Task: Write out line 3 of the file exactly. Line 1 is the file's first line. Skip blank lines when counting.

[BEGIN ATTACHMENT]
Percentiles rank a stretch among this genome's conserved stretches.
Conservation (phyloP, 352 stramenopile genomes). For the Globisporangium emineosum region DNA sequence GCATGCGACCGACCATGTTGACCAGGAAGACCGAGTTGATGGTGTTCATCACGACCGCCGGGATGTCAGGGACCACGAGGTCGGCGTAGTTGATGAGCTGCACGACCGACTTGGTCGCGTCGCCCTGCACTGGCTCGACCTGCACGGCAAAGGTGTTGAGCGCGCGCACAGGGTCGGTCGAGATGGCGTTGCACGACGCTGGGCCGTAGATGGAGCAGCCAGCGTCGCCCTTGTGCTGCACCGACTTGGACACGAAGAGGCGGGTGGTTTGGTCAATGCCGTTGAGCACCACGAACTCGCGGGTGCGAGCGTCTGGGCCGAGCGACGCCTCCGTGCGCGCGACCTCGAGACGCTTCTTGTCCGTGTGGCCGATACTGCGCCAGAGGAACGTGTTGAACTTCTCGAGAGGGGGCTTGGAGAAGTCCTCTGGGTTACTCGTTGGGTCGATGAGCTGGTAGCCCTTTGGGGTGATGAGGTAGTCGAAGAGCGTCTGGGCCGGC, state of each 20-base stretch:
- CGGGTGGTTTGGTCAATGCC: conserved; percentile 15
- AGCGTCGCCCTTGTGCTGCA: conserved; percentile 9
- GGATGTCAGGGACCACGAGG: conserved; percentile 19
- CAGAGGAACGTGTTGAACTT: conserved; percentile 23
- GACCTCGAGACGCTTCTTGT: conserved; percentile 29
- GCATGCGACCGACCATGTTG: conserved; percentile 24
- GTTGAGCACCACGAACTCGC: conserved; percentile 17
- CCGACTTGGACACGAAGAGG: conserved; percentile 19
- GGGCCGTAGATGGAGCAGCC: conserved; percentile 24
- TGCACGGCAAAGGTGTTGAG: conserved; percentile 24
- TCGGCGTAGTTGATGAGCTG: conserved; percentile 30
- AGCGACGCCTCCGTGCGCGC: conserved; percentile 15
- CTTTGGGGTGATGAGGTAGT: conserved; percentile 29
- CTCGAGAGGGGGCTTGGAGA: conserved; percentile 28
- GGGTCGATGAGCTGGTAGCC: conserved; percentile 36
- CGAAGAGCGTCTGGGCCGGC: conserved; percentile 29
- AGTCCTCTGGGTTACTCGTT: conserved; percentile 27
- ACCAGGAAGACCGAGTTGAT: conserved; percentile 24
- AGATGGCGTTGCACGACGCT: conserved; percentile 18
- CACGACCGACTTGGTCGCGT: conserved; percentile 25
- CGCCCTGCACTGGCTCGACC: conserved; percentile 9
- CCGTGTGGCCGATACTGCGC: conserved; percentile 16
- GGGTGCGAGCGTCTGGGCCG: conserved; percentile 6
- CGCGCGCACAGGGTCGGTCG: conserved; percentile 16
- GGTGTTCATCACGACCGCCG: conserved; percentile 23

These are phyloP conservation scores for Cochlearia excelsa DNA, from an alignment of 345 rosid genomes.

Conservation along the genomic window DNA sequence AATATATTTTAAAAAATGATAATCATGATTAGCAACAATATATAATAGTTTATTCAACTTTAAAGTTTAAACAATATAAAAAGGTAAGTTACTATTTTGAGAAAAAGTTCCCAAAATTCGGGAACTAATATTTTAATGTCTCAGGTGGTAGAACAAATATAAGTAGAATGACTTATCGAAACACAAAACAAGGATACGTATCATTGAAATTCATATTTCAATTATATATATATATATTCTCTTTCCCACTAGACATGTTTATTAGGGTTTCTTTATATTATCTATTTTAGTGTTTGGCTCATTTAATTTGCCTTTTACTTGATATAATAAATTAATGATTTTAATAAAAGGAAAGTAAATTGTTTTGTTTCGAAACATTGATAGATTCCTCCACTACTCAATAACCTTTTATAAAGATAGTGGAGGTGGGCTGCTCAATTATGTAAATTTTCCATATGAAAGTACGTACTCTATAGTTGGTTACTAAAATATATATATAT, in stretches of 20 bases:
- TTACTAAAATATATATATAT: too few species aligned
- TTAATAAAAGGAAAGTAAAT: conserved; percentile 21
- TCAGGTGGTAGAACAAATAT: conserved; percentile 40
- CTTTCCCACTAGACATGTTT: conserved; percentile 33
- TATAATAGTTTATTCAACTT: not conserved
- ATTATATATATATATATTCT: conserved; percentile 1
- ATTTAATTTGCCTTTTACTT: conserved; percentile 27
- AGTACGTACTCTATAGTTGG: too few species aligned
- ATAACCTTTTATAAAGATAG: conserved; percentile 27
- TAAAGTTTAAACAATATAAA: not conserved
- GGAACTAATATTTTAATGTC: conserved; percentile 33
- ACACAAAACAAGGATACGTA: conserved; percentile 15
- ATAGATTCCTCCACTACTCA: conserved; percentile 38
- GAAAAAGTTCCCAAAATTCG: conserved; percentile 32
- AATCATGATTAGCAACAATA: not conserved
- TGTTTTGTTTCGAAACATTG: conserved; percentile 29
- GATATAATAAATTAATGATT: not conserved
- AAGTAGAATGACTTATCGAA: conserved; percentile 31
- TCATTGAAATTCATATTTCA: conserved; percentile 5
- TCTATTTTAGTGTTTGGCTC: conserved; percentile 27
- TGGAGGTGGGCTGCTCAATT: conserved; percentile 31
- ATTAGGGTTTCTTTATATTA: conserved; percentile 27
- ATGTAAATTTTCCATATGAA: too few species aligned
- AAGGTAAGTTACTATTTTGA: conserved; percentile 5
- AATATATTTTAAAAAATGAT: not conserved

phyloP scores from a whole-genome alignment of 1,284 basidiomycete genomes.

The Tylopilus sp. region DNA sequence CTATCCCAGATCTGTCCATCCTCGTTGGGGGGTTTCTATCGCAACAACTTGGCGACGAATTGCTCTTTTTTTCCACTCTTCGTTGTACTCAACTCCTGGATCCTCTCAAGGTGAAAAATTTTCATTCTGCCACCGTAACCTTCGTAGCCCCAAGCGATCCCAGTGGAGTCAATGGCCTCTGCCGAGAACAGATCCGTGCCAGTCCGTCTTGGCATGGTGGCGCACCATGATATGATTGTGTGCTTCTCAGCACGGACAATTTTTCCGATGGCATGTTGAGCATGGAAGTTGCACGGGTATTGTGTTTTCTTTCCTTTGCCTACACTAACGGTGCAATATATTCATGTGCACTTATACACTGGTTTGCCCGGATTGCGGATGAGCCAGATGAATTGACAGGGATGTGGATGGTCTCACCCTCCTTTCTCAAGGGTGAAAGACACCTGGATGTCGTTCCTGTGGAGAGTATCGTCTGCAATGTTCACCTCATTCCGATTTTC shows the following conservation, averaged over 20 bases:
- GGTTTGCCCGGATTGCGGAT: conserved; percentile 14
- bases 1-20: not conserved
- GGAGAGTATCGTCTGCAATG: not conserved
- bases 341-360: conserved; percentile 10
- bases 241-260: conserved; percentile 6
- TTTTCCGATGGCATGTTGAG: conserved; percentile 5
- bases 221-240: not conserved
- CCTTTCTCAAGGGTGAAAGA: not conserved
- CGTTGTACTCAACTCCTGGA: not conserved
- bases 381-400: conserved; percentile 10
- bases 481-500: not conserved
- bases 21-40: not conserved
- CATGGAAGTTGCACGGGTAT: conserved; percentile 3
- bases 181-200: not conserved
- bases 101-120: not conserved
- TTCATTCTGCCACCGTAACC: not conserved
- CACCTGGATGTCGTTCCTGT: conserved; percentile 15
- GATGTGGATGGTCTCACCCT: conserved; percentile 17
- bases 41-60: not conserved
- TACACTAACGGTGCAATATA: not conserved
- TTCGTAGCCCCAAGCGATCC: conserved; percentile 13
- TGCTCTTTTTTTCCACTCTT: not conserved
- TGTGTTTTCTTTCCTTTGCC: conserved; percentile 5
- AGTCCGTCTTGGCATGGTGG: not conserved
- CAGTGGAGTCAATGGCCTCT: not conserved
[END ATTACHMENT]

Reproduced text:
- CGGGTGGTTTGGTCAATGCC: conserved; percentile 15